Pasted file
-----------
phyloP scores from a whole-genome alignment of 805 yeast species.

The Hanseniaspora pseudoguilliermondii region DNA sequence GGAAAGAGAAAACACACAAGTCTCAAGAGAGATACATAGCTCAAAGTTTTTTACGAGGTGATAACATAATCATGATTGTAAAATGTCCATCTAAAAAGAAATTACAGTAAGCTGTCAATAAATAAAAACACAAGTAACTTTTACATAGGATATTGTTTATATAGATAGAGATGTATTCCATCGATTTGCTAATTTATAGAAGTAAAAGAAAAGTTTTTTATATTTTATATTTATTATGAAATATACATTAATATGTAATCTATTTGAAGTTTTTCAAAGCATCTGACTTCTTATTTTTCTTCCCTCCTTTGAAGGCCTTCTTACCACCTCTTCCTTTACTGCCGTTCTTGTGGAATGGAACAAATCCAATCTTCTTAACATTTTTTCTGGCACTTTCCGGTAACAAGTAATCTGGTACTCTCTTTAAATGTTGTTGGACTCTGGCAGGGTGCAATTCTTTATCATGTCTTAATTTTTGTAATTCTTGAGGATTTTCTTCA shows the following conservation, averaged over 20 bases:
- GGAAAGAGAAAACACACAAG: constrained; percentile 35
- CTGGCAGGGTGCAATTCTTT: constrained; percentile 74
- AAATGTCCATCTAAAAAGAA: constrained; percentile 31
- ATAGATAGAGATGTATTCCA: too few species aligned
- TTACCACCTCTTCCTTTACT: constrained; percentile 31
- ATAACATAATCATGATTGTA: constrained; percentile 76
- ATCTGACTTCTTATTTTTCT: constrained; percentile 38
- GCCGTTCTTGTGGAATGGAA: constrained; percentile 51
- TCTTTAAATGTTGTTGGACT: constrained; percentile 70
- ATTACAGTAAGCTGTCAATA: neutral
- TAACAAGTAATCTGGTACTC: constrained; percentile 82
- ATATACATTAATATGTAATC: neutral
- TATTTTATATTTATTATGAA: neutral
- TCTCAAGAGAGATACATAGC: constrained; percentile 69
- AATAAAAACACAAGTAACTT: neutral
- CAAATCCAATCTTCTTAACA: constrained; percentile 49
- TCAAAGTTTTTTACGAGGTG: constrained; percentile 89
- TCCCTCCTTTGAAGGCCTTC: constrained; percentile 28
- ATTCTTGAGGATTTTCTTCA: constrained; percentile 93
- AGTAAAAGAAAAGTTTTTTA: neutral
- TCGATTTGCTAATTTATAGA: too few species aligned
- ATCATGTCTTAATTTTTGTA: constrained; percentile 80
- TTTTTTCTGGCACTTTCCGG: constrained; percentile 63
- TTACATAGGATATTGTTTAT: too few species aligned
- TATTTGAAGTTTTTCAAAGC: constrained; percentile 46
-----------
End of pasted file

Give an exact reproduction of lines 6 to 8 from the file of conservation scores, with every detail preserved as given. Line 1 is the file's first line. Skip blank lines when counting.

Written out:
- ATAGATAGAGATGTATTCCA: too few species aligned
- TTACCACCTCTTCCTTTACT: constrained; percentile 31
- ATAACATAATCATGATTGTA: constrained; percentile 76